* Stryker expects all-cash deal to close before year-end
* Acquisition expected to contribute to EPS after 2010
* Stryker shares rise 0.8 pct (Adds company and analyst comments)
By Susan Kelly
CHICAGO, Nov 30 (Reuters) - Orthopedic device maker Stryker Corp (SYK.N) said on Monday it would acquire Ascent Healthcare Solutions, a privately held reprocessor of medical devices, for $525 million in cash.
The boards of Stryker and Ascent have approved the transaction, which is awaiting U.S. antitrust approval. The business would become a division of Kalamazoo, Michigan-based Stryker’s MedSurg group.
Stryker said the transaction, which it anticipates will close before the end of 2009, should be neutral to its 2010 per-share earnings and add to earnings thereafter.
Pressure on hospitals to cut costs is driving demand for reprocessed medical devices, which offer a 50 percent savings over new devices, said Wells Fargo Securities analyst Michael Matson, citing statistics from a reprocessors trade group.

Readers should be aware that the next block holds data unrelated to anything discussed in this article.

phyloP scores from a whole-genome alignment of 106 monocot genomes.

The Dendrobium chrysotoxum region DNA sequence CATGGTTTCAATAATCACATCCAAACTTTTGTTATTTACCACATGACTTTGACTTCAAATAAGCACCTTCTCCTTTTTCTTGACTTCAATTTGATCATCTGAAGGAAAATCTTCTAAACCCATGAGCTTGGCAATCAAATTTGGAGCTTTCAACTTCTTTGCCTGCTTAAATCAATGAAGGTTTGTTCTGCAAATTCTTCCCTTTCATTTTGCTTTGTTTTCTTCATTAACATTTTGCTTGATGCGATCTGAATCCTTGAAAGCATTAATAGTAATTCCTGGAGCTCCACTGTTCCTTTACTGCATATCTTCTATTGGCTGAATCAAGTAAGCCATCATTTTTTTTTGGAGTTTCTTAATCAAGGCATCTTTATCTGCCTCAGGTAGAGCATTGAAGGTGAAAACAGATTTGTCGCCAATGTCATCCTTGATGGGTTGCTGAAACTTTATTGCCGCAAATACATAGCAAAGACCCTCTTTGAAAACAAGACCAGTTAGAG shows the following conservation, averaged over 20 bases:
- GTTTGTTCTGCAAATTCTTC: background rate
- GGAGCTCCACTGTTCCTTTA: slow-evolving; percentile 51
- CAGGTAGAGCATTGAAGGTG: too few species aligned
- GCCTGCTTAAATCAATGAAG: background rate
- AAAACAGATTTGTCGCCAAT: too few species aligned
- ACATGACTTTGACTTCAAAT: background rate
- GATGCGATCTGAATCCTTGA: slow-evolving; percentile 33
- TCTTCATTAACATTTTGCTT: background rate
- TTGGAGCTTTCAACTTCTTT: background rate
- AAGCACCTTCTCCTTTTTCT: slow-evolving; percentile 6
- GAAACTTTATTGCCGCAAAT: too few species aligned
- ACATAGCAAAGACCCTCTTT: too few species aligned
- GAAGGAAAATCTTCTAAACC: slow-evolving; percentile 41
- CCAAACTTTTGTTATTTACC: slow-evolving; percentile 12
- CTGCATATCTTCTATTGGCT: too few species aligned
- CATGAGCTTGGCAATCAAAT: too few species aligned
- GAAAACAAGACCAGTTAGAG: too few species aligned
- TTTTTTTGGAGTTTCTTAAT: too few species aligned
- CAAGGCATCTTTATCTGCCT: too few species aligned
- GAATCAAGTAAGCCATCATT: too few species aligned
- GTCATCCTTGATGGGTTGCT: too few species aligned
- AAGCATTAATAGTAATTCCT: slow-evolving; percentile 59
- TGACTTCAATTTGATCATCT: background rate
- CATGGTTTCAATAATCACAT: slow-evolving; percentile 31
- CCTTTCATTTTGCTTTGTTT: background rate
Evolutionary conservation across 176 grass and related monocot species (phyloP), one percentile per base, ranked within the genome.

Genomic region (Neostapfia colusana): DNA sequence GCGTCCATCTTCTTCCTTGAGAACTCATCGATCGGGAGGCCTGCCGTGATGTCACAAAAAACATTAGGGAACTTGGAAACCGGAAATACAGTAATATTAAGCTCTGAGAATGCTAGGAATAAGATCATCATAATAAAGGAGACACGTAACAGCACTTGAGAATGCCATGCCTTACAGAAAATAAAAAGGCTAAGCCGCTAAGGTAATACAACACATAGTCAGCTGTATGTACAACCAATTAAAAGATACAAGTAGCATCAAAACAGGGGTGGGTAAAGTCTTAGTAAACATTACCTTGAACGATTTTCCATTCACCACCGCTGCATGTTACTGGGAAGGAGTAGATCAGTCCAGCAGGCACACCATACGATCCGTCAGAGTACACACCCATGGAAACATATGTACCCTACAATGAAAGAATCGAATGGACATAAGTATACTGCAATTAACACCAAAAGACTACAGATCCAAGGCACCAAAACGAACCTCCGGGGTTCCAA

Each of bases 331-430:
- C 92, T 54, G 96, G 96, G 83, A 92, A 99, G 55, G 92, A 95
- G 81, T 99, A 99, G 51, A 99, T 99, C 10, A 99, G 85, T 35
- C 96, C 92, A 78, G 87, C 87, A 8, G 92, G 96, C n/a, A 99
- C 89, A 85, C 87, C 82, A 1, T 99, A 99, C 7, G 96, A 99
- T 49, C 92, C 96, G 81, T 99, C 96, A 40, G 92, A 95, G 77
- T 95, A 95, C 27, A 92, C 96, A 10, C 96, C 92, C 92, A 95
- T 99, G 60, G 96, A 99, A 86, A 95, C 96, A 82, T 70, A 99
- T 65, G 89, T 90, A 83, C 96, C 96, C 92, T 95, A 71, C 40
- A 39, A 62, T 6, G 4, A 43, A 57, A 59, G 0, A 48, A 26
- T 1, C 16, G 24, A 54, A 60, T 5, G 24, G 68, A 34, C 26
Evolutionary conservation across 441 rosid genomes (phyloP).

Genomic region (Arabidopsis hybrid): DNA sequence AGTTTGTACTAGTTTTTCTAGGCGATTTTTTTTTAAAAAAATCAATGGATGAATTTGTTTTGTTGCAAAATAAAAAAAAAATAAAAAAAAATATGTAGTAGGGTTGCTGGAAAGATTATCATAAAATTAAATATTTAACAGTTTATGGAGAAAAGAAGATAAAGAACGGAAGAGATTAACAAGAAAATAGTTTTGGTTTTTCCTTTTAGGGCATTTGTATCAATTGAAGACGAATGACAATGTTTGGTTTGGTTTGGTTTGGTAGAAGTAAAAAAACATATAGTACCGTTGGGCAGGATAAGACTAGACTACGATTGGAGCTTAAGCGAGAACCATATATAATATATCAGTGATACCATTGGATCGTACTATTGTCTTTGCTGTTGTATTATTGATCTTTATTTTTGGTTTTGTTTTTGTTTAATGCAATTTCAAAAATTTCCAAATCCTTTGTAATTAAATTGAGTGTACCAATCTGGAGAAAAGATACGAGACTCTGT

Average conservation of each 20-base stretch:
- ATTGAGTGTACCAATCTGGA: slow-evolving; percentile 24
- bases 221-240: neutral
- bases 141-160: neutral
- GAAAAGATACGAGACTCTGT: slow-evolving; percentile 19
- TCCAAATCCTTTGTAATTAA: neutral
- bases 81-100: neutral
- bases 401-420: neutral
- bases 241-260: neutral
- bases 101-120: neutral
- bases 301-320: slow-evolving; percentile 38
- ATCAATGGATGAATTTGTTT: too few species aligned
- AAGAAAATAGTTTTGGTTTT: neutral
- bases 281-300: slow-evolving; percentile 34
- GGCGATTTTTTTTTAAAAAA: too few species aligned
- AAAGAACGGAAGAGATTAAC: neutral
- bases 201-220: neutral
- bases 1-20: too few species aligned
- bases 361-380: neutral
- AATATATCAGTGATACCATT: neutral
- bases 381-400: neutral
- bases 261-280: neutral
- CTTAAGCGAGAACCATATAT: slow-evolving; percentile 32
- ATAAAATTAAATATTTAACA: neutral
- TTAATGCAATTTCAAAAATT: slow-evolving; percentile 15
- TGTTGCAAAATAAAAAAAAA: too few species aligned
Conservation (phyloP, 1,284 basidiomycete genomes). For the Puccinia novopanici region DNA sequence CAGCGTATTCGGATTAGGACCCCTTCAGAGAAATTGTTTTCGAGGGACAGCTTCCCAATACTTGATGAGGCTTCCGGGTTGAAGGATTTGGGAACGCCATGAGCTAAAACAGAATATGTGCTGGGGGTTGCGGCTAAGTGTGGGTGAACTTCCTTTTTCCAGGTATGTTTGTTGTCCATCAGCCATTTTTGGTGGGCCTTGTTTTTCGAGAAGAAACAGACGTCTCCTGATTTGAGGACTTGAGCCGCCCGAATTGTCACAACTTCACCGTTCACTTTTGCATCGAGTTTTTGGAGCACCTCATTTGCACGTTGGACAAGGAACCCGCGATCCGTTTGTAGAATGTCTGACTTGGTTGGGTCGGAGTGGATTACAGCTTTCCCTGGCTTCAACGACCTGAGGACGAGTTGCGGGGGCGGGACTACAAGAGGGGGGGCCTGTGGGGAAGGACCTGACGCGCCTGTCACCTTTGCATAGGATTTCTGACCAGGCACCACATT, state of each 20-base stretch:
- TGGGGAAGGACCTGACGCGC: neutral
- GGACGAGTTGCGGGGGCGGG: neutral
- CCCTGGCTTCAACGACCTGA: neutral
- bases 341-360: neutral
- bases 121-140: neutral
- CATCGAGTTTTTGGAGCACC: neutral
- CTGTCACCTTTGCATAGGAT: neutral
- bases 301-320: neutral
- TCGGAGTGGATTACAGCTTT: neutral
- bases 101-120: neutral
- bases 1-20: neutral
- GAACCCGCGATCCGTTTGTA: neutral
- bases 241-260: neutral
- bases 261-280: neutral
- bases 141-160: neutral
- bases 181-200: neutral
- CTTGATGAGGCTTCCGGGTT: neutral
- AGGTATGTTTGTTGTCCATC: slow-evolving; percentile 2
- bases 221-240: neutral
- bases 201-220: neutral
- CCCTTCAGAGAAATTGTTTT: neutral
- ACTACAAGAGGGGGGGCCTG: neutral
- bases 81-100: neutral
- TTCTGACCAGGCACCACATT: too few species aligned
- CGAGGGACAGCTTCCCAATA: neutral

“However, we think that this deal could result in increased cannibalization of Stryker’s higher-margin new products by lower-margin reprocessed products and could cause some sales force integration issues,” Matson said in a note to clients.
Matson said Stryker buying Ascent appeared to be the first effort by an original equipment manufacturer to enter the device reprocessing market.
Ascent, with over 900 employees and reprocessing facilities in Phoenix and in Lakeland, Florida, had sales of more than $100 million in 2008.
The company provides device reprocessing and remanufacturing services to more than 1,800 hospitals and numerous group purchasing organizations in North America. Its products includes cardiovascular, orthopedics, gastroenterology and general surgery devices.
Stryker, in an emailed statement to Reuters, estimated that of the $32 billion U.S. market for disposable medical devices, about $3.6 billion consists of devices that can be safely reprocessed. The target market for reprocessed devices, therefore, is about $1.8 billion, the company said.
Reprocessors are regulated by FDA and must demonstrate that their devices are as safe and effective as original devices, Stryker said.
Stryker said its move into the reprocessing market underscores its commitment to reducing healthcare costs and helping the environment, diverting thousands of pounds of potential medical waste from landfills.
“Reprocessing and remanufacturing saves hospitals money and reduces medical waste,” the company said.
Stryker shares rose 40 cents, or 0.8 percent, to $50.09 in afternoon trading on the New York Stock Exchange. (Reporting by Susan Kelly; Editing by Gerald E. McCormick and Tim Dobbyn)